Reproduction in sea spiders is sexual. The male and female gametes are released through pores in the legs and undergo external fertilization. The male then gathers the egg cluster into his ovigers where he will carry them until they are nearly ready to hatch. In some species the adult male will not drop the eggs before they hatch and it will transport young sea spiders in its ovigers for a short time. Male sea spiders have been known to mate repeatedly and have been observed with as many as 14 egg clusters, each one from a different female. In some species the female also mates repeatedly, secreting only a small portion of her eggs for each mate. When the eggs are close to hatching the male may deposit them on a colony of organisms that will serve as suitable hosts for the developing larvae (for example a hydroid colony). In most species the eggs will hatch into an ectoparasitic larval form; the parasitic larvae attach to host organisms where they feed and develop into adult sea spiders.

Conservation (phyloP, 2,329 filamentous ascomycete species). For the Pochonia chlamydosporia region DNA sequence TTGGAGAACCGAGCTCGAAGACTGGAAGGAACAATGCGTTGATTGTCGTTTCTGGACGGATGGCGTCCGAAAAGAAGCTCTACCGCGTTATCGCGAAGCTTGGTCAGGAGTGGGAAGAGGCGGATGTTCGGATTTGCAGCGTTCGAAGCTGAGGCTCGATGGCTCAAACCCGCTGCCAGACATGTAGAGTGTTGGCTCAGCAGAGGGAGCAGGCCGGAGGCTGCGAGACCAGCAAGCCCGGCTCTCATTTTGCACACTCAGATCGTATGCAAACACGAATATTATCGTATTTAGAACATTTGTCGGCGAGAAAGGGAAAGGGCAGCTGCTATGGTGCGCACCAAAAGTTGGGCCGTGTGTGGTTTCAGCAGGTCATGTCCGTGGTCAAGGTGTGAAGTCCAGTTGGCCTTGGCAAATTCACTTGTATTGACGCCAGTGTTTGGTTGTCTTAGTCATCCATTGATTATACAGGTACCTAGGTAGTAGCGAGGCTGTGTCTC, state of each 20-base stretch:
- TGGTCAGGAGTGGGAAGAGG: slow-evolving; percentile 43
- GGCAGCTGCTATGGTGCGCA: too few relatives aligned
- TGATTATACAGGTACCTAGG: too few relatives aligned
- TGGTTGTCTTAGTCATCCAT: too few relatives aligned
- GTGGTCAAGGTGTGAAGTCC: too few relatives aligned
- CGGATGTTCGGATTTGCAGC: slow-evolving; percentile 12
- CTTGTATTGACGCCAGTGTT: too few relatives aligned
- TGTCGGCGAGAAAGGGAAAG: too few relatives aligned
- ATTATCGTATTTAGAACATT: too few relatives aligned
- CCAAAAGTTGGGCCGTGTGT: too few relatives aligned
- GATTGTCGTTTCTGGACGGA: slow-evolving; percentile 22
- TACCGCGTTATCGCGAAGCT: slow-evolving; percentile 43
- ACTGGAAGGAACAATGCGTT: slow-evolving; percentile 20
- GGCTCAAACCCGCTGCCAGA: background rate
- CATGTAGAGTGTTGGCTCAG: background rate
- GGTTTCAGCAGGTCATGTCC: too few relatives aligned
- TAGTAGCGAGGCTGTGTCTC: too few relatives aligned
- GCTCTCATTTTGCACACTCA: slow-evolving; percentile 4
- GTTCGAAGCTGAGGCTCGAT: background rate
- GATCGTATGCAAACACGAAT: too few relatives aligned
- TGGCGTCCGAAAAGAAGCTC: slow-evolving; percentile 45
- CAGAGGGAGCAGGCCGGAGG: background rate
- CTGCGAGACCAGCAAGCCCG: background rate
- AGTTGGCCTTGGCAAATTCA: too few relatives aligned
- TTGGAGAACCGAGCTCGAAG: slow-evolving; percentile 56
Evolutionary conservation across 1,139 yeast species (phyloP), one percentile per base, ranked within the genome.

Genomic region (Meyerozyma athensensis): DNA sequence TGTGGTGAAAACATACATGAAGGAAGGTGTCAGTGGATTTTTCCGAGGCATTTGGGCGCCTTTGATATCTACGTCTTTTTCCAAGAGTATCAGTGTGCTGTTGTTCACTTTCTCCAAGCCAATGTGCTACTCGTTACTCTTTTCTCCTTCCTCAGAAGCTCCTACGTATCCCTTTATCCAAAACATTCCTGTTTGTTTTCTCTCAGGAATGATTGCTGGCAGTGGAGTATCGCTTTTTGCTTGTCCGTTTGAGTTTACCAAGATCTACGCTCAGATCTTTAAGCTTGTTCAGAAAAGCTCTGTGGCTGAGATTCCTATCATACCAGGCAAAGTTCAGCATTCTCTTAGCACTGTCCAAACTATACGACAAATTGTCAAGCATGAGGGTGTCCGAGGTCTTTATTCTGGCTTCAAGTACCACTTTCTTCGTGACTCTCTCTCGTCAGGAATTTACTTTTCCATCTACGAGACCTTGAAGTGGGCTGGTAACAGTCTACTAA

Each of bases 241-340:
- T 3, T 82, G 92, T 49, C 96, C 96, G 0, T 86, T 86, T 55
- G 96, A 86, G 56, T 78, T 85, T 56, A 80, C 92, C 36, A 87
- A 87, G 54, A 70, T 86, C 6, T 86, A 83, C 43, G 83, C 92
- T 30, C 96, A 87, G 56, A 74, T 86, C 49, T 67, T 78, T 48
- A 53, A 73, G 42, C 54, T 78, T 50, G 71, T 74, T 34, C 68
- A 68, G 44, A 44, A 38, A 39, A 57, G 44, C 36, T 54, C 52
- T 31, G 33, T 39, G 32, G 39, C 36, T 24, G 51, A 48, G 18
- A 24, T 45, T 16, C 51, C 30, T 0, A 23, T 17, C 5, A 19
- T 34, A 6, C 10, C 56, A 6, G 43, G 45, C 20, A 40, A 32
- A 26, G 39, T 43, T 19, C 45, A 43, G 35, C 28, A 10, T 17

The relationships that pycnogonids share with other arthropod classes have been a source of debate among scientists. It is generally agreed that sea-spiders are related to the chelicerates, especially the arachnids and the horseshoe-crabs, due to similarities in the use of the first pair of appendages (for feeding), segmentation of the body, possession of 8 walking legs, the lack of mandibles and antennae and certain aspects of the digestive and nervous systems that the pycnogonids and chelicerates share. However, pycnogonids exhibit various aspects that are unique among arthropods; the pycnogonid oviger is a unique characteristic, as well as the existence of 10 and 12 legged species, other unique characteristics include: a greatly reduced abdomen, multiple genital pores on the legs and certain aspects of the developmental cycle of the pycnogonid larvae. These distinctive characteristics have lead some scientists to believe that pycnogonids should be placed in a subphylum of their own. The question still remains: do pycnogonids and other chelicerates share a common ancestor or have they simply followed a similar evolutionary pattern?

Works Cited

Buchsbaum, M., and R. Buchsbaum, and J. Pearse, and V. Pearse. 1987. Living Invertebrates. The Boxwood Press. Pacific Grove, CA. 559-564 p.

Hedgpeth, J. W., Pycnogonida. Online. AccessScience. Available:

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Russel-Hunter, W.D., Chelicerata. Online. AccessScience. Available:

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Kaestner, A. 1970. Invertebrate Zoology. Robert E. Krieger Publishing Company, Inc. Huntington, NY. 292-301 p.